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Pathological fracture

Definition and Epidemiology

  • A pathological fracture is a break in a bone weakened by some other disease process, such as osteoporosis, cancer, or infection.
  • Common in the elderly due to osteoporosis, and in patients with certain cancers (breast, prostate, lung, and multiple myeloma).
  • Can occur with minimal or no trauma, often in bones that are typically resistant to fracture.


  • Underlying disease processes lead to weakening of the bone structure.
  • Osteoporosis: Decreased bone density and deterioration of bone tissue.
  • Malignancy: Bone destruction due to primary bone tumors or metastases.
  • Other causes: Infection (osteomyelitis), prolonged steroid use, and certain genetic bone disorders.

Clinical Features

  • Sudden onset of pain at the site of the fracture, often with minimal or no history of trauma.
  • Swelling, bruising, and deformity may be present.
  • Reduced mobility or inability to bear weight.
  • Systemic symptoms if related to underlying malignancy or infection.


  • Clinical assessment supported by imaging.
  • X-rays are the first line; may show the fracture and signs of underlying bone pathology.
  • MRI, CT, or bone scan for more detailed assessment, especially in suspected malignancy.
  • Biopsy may be necessary to diagnose the underlying condition.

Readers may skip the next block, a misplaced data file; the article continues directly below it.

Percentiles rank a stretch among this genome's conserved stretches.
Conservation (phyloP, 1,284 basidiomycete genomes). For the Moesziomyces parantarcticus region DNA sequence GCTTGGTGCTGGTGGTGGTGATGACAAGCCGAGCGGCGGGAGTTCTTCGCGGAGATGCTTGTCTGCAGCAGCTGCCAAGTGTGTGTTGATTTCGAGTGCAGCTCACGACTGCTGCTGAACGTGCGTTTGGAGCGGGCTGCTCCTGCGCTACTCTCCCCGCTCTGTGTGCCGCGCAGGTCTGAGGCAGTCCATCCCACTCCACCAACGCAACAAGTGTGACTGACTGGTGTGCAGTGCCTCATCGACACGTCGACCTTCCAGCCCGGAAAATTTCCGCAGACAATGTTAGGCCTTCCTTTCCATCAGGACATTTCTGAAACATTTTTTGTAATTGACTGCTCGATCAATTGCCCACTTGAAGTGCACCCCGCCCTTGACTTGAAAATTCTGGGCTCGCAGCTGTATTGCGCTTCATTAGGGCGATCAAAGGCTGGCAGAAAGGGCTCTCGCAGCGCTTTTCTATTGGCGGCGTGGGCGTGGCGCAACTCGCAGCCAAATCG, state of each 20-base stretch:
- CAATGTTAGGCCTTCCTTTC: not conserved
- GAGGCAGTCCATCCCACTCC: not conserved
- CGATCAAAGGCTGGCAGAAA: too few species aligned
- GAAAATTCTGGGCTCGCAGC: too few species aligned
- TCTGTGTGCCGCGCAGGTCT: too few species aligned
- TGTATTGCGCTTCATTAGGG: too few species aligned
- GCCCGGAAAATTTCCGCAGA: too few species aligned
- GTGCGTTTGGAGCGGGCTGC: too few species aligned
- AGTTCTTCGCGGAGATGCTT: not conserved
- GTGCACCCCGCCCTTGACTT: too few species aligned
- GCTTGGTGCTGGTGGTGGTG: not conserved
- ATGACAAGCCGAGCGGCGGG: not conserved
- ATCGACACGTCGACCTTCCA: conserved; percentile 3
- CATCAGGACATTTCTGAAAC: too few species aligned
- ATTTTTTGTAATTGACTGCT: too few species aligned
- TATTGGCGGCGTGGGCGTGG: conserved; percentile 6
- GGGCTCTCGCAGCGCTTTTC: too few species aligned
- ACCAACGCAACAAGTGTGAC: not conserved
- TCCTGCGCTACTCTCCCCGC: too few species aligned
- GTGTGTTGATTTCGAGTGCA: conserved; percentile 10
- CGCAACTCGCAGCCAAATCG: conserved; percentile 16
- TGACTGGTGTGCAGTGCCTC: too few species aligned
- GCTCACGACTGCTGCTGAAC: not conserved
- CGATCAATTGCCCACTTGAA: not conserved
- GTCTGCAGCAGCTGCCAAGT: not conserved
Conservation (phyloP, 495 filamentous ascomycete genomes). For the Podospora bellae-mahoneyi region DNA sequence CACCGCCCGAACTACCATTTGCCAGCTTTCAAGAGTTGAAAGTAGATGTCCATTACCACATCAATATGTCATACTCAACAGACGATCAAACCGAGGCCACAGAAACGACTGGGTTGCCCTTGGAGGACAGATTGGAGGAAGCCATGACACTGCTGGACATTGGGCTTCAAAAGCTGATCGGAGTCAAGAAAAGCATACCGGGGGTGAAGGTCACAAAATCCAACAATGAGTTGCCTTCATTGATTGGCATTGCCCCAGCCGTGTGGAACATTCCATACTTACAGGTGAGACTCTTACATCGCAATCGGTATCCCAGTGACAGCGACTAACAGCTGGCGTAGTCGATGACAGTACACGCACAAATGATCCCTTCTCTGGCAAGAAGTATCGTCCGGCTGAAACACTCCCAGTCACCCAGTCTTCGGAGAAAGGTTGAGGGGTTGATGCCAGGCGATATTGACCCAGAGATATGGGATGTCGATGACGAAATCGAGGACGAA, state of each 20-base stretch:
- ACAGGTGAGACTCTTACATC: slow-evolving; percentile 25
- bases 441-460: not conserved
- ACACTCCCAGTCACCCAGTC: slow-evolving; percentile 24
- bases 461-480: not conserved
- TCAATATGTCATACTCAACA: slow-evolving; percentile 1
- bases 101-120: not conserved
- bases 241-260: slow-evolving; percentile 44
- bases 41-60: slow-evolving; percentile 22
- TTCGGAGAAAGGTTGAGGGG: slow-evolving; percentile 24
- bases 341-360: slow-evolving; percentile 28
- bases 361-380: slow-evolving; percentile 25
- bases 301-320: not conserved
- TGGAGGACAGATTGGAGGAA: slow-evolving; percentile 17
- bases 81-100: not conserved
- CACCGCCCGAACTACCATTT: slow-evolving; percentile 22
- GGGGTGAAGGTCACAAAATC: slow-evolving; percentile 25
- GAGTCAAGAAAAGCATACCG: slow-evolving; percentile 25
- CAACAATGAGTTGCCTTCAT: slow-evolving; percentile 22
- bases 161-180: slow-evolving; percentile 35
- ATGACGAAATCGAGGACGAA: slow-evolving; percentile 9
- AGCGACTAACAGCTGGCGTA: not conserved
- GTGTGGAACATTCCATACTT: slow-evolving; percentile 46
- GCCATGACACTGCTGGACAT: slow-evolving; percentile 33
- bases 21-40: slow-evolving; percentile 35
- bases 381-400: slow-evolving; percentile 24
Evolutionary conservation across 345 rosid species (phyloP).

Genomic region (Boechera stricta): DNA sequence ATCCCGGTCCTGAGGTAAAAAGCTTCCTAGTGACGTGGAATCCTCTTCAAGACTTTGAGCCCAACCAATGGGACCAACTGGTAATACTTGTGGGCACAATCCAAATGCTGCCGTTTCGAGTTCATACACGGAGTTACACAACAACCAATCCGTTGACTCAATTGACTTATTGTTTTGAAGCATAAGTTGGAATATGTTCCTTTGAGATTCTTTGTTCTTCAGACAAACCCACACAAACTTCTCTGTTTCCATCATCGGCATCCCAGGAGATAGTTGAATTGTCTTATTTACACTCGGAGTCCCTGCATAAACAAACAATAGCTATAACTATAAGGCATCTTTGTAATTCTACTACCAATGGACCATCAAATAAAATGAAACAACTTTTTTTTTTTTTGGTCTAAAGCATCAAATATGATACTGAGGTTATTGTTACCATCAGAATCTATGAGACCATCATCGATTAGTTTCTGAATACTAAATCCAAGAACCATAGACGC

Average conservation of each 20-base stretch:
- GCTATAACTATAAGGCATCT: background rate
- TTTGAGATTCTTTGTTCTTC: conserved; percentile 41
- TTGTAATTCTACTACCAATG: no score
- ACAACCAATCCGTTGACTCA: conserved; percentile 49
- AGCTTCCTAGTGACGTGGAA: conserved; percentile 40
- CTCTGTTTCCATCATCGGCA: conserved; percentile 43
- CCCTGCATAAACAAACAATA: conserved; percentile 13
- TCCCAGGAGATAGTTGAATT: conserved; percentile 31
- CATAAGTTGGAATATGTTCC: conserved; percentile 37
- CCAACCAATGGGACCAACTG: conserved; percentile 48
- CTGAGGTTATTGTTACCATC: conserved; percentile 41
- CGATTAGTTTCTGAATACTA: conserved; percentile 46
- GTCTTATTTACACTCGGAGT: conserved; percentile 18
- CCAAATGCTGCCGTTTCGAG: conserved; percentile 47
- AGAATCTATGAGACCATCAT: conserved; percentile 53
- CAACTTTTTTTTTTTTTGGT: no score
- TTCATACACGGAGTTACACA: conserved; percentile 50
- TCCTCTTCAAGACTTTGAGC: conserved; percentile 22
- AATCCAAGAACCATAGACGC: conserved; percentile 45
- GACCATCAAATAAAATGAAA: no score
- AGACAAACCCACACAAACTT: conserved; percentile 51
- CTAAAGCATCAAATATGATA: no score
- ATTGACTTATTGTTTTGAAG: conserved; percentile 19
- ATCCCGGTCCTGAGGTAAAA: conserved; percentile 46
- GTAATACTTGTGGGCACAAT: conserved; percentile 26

• Treatment of the fracture itself, often requiring surgical intervention.
  • Addressing the underlying disease is crucial.
    • Osteoporosis: Bisphosphonates, calcium, and vitamin D supplementation.
    • Malignancy: Oncological treatment as per the primary cancer.
    • Infection: Antibiotics and debridement.
  • Rehabilitation for mobility and prevention of further fractures.


  • Delayed healing due to the weakened bone structure.
  • Increased risk of subsequent fractures.
  • Potential for systemic complications from the underlying disease.


  • Depends on the underlying cause of the fracture.
  • Generally poorer in fractures due to malignancy compared to those due to osteoporosis.


  • Early detection and management of diseases that weaken bone.
  • Regular monitoring and treatment for patients with known risk factors (e.g., osteoporosis, cancer).

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